GRIP: Guiding Rage into Power

The GRIP approach has been developed over 17 years of working with thousands of prisoners, mostly in San Quentin State Prison This program offers an in-depth journey into the participants’ ability to understand and transform violent behavior and replaces it with an attitude of emotional intelligence. The 1-year long program helps participants to comprehend the origins of their violence and develop the skills to track and manage strong impulses before they are acted out in destructive ways. Students become “emotionally literate” by fully understanding feelings of anger and rage, learning to recognize the body signals that accompany those emotions, and engage in a process to stop and discharge the buildup of tension in a safe manner. The course helps participants to identify and communicate the feelings underneath anger and process ‘the feelings within the feelings’ such as sadness, fear and shame. Students also develop the skills to understand and express the unmet needs that are covered up by the experience of rage.

The GRIP (Guiding Rage into Power) Program has a distinct focus. Most rehabilitation programs singularly zero in on either academic or vocational purposes or addiction recovery. These are important efforts, yet they would be optimized if the root causes of what leads someone to offend were addressed directly. Our methodology consists of a transformational re-education modality that commits the participants to a process of deep self-inquiry and healing. The program examines the origins of criminogenic conduct and undoes the characteristic destructive behavioral patterns (including addiction) that lead to transgressions. Participants learn to:

1. Stop their violence
2. Develop Emotional Intelligence
3. Cultivate Mindfulness
4. Understand Victim Impact

The program is a trauma treatment based model that integrates the latest brain research. One of the goals of the program is to heal the unprocessed pain from which people lash out. Participants partake in a process of creating an inventory of ‘unfinished business’ that relate to traumatic experiences that have become formative defense mechanisms which generate triggered reactions. The also make a personal history of ‘violence suffered’ and ‘violence perpetrated’ to gain insight into origins and patterns of behavior. Students sign a pledge to become a non-violent person and a peacemaker.

A major component of the program is that it functions as a peer education model where experienced students co-facilitate the classes and mentor newer students. All participants are to become fully engaged as integral stakeholders of the program. The program employs a methodology that is called ‘normative culture’ wherein the students cultivate intrinsic motivation by being actively involved in both setting and enforcing the standards and norms that are integral to the course. This central value of the program ensures maximum ownership of the participants for their own learning process.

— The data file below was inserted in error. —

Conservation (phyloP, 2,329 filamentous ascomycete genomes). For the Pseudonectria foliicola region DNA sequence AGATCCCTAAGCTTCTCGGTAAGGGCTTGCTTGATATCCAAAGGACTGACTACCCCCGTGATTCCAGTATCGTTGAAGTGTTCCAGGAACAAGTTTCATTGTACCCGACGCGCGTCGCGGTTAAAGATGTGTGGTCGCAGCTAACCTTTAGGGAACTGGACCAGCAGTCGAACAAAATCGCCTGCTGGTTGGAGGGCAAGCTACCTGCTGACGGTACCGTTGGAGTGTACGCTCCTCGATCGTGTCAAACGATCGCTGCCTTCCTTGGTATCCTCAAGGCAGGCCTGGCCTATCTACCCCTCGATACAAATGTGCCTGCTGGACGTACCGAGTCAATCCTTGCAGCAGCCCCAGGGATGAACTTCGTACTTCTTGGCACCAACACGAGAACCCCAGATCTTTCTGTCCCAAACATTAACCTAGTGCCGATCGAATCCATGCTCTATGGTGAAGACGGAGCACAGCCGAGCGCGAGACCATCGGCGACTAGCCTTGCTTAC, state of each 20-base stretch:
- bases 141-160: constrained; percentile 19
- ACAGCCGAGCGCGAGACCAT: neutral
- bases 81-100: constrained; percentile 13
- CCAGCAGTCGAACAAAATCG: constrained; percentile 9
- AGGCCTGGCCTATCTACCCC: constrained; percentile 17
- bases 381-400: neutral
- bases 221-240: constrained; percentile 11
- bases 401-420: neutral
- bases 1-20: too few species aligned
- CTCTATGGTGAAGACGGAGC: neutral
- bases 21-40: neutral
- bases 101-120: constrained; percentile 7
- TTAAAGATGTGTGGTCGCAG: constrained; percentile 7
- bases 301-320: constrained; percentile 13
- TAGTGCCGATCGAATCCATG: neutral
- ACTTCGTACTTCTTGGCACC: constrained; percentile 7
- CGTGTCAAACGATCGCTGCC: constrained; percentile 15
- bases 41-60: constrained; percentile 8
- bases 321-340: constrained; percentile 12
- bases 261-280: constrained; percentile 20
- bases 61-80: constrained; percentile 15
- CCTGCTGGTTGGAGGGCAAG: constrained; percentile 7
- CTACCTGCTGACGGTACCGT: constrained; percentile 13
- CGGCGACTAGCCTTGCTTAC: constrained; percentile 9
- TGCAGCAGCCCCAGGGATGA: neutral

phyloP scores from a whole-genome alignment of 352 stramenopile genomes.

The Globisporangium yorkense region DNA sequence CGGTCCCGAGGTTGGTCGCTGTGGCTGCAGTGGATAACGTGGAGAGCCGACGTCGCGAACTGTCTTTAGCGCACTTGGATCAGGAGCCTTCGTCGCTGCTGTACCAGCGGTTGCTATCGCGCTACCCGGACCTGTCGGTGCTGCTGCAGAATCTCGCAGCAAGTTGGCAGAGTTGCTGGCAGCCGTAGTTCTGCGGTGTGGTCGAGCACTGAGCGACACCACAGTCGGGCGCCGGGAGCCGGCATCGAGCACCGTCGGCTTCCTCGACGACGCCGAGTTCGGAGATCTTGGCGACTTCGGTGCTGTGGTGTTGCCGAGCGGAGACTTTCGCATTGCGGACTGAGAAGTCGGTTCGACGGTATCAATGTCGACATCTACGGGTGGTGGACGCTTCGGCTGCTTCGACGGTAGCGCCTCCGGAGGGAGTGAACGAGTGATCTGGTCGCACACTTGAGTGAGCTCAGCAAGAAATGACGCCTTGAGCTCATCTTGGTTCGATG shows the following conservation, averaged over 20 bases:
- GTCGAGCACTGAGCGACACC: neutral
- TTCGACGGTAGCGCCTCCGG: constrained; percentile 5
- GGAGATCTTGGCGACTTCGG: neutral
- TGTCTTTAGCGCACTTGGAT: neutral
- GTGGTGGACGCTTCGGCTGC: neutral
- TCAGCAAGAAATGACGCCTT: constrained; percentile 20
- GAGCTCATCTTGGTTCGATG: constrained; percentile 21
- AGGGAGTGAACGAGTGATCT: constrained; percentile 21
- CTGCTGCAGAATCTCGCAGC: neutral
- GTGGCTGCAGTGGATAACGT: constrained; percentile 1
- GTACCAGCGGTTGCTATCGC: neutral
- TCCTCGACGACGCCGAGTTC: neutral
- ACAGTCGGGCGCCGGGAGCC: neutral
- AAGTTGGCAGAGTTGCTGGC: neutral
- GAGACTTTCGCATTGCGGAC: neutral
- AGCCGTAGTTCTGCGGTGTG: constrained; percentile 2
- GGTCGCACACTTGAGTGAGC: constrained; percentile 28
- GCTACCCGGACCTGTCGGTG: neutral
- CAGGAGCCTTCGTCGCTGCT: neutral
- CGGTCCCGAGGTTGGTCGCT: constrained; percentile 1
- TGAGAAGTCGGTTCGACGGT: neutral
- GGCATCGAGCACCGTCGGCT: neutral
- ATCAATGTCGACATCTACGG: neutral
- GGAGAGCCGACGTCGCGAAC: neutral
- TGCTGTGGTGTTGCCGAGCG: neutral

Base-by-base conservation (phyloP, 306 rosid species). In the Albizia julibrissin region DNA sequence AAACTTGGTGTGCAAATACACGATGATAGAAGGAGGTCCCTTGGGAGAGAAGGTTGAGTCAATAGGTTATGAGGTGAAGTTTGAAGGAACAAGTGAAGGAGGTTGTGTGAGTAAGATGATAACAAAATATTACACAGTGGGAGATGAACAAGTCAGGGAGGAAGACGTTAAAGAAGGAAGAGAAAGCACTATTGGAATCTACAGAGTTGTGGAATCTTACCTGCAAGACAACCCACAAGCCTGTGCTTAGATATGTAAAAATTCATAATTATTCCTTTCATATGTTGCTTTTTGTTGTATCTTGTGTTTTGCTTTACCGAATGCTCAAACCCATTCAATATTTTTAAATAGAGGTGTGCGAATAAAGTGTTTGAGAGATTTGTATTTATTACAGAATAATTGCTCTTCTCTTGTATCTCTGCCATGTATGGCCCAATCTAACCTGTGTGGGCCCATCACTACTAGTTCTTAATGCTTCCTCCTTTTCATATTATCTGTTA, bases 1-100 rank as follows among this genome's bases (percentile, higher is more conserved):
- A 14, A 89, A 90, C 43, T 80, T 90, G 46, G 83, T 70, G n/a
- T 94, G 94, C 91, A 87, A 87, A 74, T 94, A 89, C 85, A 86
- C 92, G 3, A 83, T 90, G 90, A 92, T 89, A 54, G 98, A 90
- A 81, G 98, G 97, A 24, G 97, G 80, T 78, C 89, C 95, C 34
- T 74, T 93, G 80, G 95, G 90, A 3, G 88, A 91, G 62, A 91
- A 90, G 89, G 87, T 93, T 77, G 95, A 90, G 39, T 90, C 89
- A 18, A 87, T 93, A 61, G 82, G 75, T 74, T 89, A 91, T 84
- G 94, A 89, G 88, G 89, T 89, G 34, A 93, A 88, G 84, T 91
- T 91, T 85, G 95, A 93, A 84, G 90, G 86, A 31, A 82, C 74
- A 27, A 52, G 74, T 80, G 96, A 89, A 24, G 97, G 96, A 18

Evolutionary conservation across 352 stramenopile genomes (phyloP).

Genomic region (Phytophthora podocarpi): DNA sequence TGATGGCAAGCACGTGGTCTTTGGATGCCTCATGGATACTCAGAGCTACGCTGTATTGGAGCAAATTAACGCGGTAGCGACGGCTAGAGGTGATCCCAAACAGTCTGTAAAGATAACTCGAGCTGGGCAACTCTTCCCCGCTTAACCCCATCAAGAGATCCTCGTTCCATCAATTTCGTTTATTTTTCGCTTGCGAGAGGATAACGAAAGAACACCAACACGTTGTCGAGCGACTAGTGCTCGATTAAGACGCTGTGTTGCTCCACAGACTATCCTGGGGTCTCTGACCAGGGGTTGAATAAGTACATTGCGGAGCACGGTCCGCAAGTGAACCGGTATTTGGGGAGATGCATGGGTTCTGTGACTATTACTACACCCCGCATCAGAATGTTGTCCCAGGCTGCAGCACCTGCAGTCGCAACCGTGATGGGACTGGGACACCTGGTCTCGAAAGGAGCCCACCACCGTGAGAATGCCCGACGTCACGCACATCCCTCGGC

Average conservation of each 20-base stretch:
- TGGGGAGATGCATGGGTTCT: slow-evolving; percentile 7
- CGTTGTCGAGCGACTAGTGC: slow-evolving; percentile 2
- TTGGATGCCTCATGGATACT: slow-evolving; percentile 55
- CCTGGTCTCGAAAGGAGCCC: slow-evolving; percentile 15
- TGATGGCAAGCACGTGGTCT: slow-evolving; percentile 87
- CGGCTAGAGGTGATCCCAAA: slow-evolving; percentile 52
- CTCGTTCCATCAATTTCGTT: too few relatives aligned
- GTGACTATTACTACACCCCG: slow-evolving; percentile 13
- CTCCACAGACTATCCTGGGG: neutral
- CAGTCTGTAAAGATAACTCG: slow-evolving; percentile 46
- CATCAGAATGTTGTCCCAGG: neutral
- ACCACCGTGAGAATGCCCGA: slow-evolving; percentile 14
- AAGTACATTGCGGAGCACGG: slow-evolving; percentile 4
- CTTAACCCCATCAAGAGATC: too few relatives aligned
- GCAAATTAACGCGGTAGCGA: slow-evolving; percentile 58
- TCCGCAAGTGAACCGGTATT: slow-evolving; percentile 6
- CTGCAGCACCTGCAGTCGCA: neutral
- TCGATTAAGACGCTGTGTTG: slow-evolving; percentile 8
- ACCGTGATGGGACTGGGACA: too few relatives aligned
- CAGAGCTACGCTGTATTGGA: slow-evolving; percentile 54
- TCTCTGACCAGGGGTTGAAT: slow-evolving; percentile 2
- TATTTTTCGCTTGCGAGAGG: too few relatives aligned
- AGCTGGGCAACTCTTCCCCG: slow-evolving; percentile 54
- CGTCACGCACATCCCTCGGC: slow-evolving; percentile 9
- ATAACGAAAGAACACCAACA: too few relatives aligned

Through its status as a service provider through Marin Probation Department, the program is able to meet the needs of parolees that must take a 52 week court ordered domestic violence program BEFORE release to the community. It also is able to certify prisoners as facilitators of domestic violence as a job skill. The program actively interacts with the community by inviting in guest teachers, victims, CDCR officials and other community members.

The program integrates three principal modalities: Instruction functions as a means to teach the information that is crucial to the program’s theoretical framework. Process refers to the various exercises employed to work with a deep layer of emotional material that must be acknowledged, expressed and integrated in order for insight and understanding to occur. Practice anchors the acquired insights into a durable behavior by spending time learning how to embody what has been learned. Practicing the GRIP tools makes the insight operational as a behavioral skillset.

 

Fred Matser (founder)

Fred Foundation was founded by Fred Matser in 1996 to contribute to the development of a more functional society. From a vision of interconnectedness of life and circular thinking.

Read more about Fred